Age-Related Diseases: Medicine's Final Adversary?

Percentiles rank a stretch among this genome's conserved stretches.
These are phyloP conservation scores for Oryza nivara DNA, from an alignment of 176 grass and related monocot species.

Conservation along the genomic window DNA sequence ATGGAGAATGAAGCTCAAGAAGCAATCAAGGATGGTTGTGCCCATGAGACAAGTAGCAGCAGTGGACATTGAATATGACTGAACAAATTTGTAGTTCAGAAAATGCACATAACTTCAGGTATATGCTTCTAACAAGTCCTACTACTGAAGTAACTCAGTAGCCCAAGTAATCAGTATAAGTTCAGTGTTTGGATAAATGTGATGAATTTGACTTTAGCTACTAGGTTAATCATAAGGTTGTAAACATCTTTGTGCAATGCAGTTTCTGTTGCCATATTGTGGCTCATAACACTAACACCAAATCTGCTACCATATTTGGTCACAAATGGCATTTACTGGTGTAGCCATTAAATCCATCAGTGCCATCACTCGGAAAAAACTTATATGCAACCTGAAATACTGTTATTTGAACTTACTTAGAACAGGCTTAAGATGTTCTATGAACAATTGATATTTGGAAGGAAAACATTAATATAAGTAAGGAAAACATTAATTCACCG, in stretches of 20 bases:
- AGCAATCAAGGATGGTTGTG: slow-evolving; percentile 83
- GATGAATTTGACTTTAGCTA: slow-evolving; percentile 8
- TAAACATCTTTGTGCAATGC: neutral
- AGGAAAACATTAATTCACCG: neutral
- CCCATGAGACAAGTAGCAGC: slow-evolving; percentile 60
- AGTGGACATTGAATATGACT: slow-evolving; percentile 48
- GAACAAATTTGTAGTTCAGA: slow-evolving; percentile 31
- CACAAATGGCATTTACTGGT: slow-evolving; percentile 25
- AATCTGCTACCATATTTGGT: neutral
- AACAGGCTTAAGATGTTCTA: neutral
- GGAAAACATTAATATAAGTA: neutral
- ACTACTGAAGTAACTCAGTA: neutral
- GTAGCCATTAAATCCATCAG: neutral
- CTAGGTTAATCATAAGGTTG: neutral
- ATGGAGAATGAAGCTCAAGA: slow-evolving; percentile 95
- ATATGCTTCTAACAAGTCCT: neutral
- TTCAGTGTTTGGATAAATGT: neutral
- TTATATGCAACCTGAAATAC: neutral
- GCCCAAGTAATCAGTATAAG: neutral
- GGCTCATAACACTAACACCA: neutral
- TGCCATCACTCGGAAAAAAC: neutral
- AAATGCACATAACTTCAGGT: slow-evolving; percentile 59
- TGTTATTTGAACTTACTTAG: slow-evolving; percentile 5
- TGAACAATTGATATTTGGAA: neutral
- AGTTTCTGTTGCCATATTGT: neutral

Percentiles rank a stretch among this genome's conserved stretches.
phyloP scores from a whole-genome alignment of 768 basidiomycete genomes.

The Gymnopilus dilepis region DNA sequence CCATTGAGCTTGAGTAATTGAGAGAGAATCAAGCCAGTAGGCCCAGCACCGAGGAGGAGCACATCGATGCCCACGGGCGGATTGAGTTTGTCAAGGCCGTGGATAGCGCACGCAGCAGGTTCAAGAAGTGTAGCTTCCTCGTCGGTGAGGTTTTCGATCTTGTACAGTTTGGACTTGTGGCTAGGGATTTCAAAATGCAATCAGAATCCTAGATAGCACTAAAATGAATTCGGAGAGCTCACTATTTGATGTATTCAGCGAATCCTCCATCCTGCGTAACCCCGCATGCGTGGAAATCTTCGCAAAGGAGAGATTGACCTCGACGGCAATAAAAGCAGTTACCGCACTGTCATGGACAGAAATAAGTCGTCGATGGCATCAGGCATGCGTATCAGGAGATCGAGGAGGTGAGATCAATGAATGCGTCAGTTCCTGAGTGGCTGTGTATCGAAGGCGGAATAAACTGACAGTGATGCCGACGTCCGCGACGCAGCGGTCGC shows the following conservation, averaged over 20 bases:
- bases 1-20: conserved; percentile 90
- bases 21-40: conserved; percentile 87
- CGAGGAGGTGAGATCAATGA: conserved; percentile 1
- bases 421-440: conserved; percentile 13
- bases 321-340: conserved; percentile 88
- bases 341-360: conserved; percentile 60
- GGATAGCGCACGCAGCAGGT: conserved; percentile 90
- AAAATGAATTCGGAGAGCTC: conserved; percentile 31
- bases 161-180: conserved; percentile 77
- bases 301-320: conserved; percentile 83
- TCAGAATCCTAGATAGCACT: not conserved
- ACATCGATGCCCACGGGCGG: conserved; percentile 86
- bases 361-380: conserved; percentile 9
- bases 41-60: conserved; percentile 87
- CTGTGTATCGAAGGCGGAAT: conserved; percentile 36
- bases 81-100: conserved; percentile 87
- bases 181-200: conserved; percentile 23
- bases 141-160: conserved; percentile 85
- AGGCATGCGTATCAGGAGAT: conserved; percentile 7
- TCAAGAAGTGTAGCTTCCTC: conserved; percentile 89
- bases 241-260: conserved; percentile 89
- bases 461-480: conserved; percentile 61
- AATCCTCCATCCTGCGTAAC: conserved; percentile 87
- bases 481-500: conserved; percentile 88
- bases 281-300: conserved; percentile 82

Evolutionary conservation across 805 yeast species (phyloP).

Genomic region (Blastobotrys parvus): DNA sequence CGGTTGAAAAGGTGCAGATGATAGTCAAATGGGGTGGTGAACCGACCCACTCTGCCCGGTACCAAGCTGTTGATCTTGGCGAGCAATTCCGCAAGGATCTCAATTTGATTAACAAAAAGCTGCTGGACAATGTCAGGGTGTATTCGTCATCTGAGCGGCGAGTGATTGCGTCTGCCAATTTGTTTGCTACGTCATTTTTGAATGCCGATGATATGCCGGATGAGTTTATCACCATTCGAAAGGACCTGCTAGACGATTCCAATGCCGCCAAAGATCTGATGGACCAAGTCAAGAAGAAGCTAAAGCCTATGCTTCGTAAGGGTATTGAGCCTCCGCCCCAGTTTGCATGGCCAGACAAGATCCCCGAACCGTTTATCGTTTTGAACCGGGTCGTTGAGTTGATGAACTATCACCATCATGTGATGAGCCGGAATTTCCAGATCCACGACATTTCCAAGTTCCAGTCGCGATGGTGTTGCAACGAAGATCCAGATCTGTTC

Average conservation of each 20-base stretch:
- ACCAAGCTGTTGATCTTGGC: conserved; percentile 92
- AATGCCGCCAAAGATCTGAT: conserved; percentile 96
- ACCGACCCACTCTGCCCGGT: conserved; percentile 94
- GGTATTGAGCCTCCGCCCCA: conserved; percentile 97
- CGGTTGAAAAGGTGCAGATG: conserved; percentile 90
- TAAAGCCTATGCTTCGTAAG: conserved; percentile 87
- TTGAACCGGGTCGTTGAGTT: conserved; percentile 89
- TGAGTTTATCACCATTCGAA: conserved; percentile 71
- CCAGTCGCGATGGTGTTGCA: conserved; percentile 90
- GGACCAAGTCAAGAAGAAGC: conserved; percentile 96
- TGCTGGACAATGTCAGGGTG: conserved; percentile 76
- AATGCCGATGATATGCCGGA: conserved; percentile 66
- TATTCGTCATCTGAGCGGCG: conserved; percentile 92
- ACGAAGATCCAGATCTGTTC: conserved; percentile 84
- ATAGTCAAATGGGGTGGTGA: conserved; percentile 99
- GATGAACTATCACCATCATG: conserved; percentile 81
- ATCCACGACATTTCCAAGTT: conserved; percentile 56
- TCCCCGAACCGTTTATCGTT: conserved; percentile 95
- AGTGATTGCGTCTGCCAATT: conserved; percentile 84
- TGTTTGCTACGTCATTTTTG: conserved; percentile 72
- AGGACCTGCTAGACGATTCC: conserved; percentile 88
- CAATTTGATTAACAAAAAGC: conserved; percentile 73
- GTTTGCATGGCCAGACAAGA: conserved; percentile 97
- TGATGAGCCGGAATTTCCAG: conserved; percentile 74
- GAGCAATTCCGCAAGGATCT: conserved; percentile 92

A piece by Aubrey de Grey at the Huffington Post: "as things stand, no amount of insight into age-related pathology can be sufficient to develop outright cures. Some diseases are the end results of aging, just as starvation is the end result of fasting. The nature of aging is such that many age-related infirmities are certain to afflict anyone who lives long enough. And this will remain the case, until a technology is developed which ameliorates the general decrepitude of old age which underlies these diseases. One can, therefore, identify the future direction of medicine by considering the nature of old age itself. What exactly is being taken from us, year after year, from cradle to grave? As time goes by, your hair goes grey, your face gets coarser, you put on weight, you become weaker, more susceptible to disease, and so on. But what do these things have to do with each other? Fortunately, the answer is not so complex as one might anticipate. Most people think of the science of aging as being very incomplete. It is true that aging as a process is not completely understood (biogerontology, the study of aging, involves many competing theories). But the state of disrepair that aging leaves people in can be observed directly, and in great detail. A comparison between two perfect snapshots of old and young tissue would provide us with a very multi-faceted damage report. The aged tissue is riddled with "junk" molecules (by-products of normal metabolic functions) in and between cells, which do not dissipate, not even as the body heals and replenishes itself day in and day out. It would also show an accumulation of unwanted cells, and a depletion of necessary cells. All this damage reduces our tissue function, then our organ function, and eventually it kills us. How this damage accumulates, and how it leads to our demise, are matters of some dispute. But the bare facts of how our tissues alter over time already provide us with enough of a compass with which to chart the future course of medicine."



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